Government of Western Samoa Report of the Commission to Inquire into and Report upon the Organization of District and Village Government in Western Samoa
1. The subject of the Commission's inquiry has been one of deep public interest in Western Samoa for many years past. There has been general agreement that some action was called for on the part of the Government, but great lack of certainty as to the manner in which the subject could best be approached. Finally, it was decided by Your Excellency that the present Commission of Inquiry should be appointed. The original terms of reference of the Commission were issued by you on 27th March, 1950.* They instructed the Commission—
“1. To inquire into the present structure and mode of operation of village and district fono and of any other traditional authorities which may be exercising legislative, executive or judicial functions in any part of Western Samoa;
“2. To inquire into the present structure and mode of operation of district health committees, women's committees and any other non-traditional bodies exercising legislative, executive or judicial functions, or acting in an advisory capacity in relation thereto, in any part of Western Samoa;
“3. To inquire into the manner in which Fa‘amasino Samoa Itumalo, Pulefa‘ato‘aga, and Pulenu‘u are at present performing their duties and to consider the adequacy of the status and powers possessed by these officers;
“4. To inquire, so far as may be possible in Western Samoa, into the structure and mode of operation of district and village councils, or other similar institutions of local government, in any part of the world where, in the opinion of the Commission, conditions resemble those in Western Samoa;
“5. To recommend what types of district and village councils, or other institutions of district or village government, the Government should consider establishing in Western Samoa;
“6. To recommend what powers exercised and duties performed at present by the various traditional authorities and non-traditional bodies or by Government officers, might be transferred to any institutions of district or village government constituted in accordance with recommendations under the preceding section;
“7. To indicate any other functions which might, now or in future, be performed by such institutions of district or village government;
“8. To indicate any functions at present performed by the various traditional authorities and non-traditional bodies which might, now or in future, be transferred to any person or body corporate, other than any institution of district or village government;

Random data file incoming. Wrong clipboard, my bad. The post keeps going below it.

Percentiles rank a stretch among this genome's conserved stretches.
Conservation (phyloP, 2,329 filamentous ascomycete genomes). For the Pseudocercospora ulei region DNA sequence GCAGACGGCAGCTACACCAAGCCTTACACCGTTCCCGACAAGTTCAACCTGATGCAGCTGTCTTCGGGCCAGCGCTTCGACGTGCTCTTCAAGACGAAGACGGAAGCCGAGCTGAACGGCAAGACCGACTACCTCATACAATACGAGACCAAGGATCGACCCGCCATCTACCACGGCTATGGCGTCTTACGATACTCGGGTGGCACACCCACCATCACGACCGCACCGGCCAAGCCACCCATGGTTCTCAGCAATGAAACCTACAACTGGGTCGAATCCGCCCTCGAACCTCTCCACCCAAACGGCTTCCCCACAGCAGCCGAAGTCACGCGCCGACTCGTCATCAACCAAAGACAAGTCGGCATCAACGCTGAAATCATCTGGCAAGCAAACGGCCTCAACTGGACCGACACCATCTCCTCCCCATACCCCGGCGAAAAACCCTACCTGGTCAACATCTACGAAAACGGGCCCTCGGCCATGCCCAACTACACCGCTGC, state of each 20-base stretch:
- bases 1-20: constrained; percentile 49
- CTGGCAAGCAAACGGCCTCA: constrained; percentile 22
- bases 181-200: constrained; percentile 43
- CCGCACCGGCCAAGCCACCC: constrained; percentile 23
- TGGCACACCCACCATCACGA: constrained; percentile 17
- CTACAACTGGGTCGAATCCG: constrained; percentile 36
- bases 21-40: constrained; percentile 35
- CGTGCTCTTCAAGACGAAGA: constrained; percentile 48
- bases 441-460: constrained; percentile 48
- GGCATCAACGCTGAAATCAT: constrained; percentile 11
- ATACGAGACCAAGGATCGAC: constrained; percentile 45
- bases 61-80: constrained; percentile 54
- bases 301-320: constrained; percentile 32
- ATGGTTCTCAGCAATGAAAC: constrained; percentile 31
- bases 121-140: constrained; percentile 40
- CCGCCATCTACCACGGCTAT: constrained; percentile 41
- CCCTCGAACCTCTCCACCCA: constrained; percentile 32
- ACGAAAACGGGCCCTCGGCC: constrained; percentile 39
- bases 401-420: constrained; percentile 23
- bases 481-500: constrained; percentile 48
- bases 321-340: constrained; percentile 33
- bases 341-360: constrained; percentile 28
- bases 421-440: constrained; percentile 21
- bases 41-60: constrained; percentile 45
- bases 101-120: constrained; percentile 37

“9. To indicate, generally, any other matters which should be taken into account by the Government in determining policy in relation to district and village government.”
2. The Commission was originally composed of the Chairman and six members. On 20th April, 1950, one of the original members, Namulau‘ulu Siaosi, of Fogapoa, died, and Tulilagi Fetu, of Fatausi, was appointed by you to take his place. In explaining the constitution and functions of the Commission to the Fono of Faipule on 3rd April, 1950, you informed the members of that body that additional members would be appointed, as associates, to assist in the preparation of the report. In accordance with that statement, and following discussions between yourself and the Chairman, eleven associate members were appointed on 21st July, 1950. One member was appointed from each of the eleven political districts.
3. Our terms of reference appointed the Hon. Tupua Tamasese, Fautua, Hon. Malietoa Tanumafili, Fautua, Mr. F. J. H. Grattan, Secretary of Samoan Affairs, and Mr. T. Robson, Resident Commissioner of Savai‘i, as consultants to the Commission. The Commission was given authority to appoint any further consultants it might consider desirable. Several appointments have been made in terms of that authority (see Appendix C).
4. The first task of the Commission was the collection of information and opinions, as a necessary preliminary to the framing of recommendations. Most of the evidence received by the Commission has been obtained during malaga, in the course of which members have had discussions with the ali‘i and faipule of every village in the Territory. As these malaga formed the most important single part of the Commission's work, a brief description of the procedure followed should, perhaps, be given. In advance of each visit, a letter was sent to the Faipule for the district and to the pulenu‘u of all villages. These letters proposed a date and a time for the particular meeting, subject to its suitability to the ali‘i and faipule, and asked that arrangements be made as to the place of meeting. When it was possible, the Faipule generally consulted the Chairman and Secretary of the Commission personally regarding arrangements. With the letters to pulenu‘u, a circular letter to the ali‘i and faipule was enclosed. This explained, in general terms, the duties of the Commission and the type of information which should be sought during the projected visit. A short summary of the questions to be asked was also enclosed, and the pulenu‘u was requested to assemble certain facts, as to population and other matters, in advance of our visit. Full details of all visits were also broadcast some days before they were due to take place. This careful preparation, together with the explanation of the Commission's plans which had been given to the Fono of Faipule by the Chairman, helped to ensure the success of our meetings when they finally took place.